Langer started editing for Mark Cousins in 2007 when Cousins was looking for an editor for the first part of his documentary The Story of Film and they have been working together ever since despite the fact that Langer is German and that Cousins publicly refers to him as “the least talented of my friends.”
Apart from Mark Cousins, Langer has had the pleasure of working with/for other glorious individuals such as Clint Mansell, Tilda Swinton, Irvine Welsh, Norman Stone, Alice Nelson, Robert Glassford, Ruth Paxton, Matt Lloyd, Carlos Andres Gomez, Angus McInnes and Mark Owen.
Melissa Hui was born in Hong Kong and raised in North Vancouver, Canada. Initially inspired by the haunting music of the African pygmies and Japanese gagaku court orchestra, she strives to create a personal music of ethereal beauty, intimate lyricism and raucous violence. Her work has been performed throughout North America, Europe and Asia, including performances by the American Composers Orchestra at Carnegie Hall, Esprit Orchestra (Toronto), Focus Festival (New York City), International Gaudeamus Music Week (Amsterdam), ISCM Festivals (Croatia, Switzerland), Théâtre de la Ville (Paris), and the Hong Kong Arts Festival. She has composed for numerous orchestral, chamber and choral commissions; an opera, Pimooteewin, based on a Cree myth and sung in the aboriginal language; and soundtracks for the National Film Board of Canada (Sunrise Over Tiananmen Square, The Fifth Province). The recipient of awards from the Guggenheim and Fromm Foundations, and a doctorate from Yale University, she moved to Montreal in 2004 after ten years on the composition faculty at Stanford University.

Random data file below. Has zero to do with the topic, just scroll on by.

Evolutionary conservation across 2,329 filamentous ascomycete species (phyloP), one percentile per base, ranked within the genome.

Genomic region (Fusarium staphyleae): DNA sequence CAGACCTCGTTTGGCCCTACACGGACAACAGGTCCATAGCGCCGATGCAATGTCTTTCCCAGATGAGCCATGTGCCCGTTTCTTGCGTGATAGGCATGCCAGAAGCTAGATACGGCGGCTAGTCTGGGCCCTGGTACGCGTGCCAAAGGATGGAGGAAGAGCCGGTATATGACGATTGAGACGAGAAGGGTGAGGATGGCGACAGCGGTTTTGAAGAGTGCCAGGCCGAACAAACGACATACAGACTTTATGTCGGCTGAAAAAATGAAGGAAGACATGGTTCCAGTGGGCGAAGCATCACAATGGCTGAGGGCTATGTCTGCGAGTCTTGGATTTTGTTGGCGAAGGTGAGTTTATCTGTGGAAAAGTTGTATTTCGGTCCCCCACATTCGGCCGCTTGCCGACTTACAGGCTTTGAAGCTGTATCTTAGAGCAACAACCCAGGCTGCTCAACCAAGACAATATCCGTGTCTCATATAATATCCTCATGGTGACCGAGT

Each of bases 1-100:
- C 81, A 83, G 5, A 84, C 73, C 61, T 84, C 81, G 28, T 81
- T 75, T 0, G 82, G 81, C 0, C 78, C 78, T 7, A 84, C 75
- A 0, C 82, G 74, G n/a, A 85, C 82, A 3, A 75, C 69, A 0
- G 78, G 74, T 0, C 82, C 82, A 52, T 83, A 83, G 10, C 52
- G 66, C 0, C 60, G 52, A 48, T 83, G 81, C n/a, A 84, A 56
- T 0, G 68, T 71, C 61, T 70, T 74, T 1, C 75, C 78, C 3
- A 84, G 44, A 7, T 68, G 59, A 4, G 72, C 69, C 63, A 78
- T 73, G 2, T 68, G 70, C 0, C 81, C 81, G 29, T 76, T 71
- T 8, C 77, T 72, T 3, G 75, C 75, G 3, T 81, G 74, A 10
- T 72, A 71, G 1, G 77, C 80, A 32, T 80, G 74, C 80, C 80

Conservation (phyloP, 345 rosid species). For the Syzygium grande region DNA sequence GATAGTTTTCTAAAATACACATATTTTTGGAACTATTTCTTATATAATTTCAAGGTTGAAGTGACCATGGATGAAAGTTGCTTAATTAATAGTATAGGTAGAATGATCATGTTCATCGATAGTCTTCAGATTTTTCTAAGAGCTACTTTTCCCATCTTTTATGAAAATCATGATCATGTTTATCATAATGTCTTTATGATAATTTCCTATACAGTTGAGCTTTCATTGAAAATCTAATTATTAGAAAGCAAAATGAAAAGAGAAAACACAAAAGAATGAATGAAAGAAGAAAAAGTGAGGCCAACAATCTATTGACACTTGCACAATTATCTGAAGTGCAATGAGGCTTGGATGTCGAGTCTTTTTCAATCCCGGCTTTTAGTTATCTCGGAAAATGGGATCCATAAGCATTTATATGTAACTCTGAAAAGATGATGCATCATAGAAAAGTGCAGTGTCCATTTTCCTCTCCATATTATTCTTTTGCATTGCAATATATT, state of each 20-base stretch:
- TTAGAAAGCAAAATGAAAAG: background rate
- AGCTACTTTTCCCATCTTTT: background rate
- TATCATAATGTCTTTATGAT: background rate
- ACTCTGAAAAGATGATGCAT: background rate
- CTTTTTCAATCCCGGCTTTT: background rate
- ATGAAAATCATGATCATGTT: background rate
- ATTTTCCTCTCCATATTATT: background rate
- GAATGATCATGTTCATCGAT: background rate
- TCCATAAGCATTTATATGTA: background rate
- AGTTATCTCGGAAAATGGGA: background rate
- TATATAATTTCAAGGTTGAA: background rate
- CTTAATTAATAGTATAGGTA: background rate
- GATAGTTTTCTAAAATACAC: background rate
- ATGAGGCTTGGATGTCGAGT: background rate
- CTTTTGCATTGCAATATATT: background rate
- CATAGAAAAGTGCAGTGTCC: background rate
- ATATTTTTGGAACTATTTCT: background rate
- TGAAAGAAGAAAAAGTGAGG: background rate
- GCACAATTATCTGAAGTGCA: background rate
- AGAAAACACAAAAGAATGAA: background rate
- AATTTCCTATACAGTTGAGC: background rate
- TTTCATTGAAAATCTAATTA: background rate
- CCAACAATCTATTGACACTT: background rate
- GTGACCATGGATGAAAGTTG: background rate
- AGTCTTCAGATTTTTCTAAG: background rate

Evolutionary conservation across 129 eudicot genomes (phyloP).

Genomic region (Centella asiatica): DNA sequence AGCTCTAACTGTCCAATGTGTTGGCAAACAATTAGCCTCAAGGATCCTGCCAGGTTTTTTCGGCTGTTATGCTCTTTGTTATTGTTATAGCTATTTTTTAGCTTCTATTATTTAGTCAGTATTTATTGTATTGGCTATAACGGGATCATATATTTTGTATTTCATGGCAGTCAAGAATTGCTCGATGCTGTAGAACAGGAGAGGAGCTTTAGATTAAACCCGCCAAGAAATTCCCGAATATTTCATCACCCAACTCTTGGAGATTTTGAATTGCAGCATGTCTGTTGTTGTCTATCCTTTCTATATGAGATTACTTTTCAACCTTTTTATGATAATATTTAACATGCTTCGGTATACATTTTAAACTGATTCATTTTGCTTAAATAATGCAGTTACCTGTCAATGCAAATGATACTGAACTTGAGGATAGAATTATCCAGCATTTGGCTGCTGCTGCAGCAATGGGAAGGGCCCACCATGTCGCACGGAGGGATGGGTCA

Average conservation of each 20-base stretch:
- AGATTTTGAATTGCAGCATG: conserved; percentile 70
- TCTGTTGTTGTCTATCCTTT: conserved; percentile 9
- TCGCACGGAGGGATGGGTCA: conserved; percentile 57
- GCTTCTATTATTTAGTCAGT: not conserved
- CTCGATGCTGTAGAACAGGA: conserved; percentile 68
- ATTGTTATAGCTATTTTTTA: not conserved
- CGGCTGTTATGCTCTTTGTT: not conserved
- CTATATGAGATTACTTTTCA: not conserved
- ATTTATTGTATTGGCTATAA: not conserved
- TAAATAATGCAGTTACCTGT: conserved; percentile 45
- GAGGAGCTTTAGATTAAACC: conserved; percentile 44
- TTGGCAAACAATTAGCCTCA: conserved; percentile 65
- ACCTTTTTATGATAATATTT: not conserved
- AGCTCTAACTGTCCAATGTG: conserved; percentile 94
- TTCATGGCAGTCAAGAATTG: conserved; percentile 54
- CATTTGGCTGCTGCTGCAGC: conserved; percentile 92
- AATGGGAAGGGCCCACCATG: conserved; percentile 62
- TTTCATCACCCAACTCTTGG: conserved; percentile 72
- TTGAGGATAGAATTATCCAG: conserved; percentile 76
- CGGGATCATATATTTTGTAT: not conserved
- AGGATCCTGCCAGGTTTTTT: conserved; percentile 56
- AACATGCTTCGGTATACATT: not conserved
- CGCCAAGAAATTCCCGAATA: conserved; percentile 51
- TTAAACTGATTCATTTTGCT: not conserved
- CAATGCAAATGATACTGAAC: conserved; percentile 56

Award winning sound designer/re-recording mixer Miguel Nunes is one of Canada’s most sought-after post-sound
talents. Born in Montreal, Canada to an artistic family, Miguel began his exploration of sound through music.
Beginning with piano, clarinet and saxophone, he eventually discovered the endless possibilities of creating unique
sounds with synthesizers, samplers and drum machines. A fascination for film sound soon led him to pursue a career
in post-production sound in Vancouver. Miguel cut his teeth mixing independent films and cable television series
(Stargate SG1, The Crow: Stairway to Heaven, Last Wedding) from 1994 to 2000, working at western Canada’s
largest sound facility. In mid 2000, Miguel decided to become a freelance sound design and mix contractor, quickly
attracting a reputation for excellence and creativity (Davinci’s Inquest, Emile, An American Haunting, Year of
the Carnivore, Intelligence, Cole, The Thaw). Focusing on unique and original soundscapes, Miguel has been
recognised by the industry both locally and nationally, culminating in several Gemini award wins and Genie nominations.
Gharib Rauf Ahmad
Gharib was born in Sulaymania on 28th November, 1977. He graduated from the University of Salahaddin, College of Education-English Language Department.
He now lives in Erbil, working at the Ministry of Culture, Kurdistan Regional Government – Iraq as the Director of Foreign Relations for the Ministry of Culture.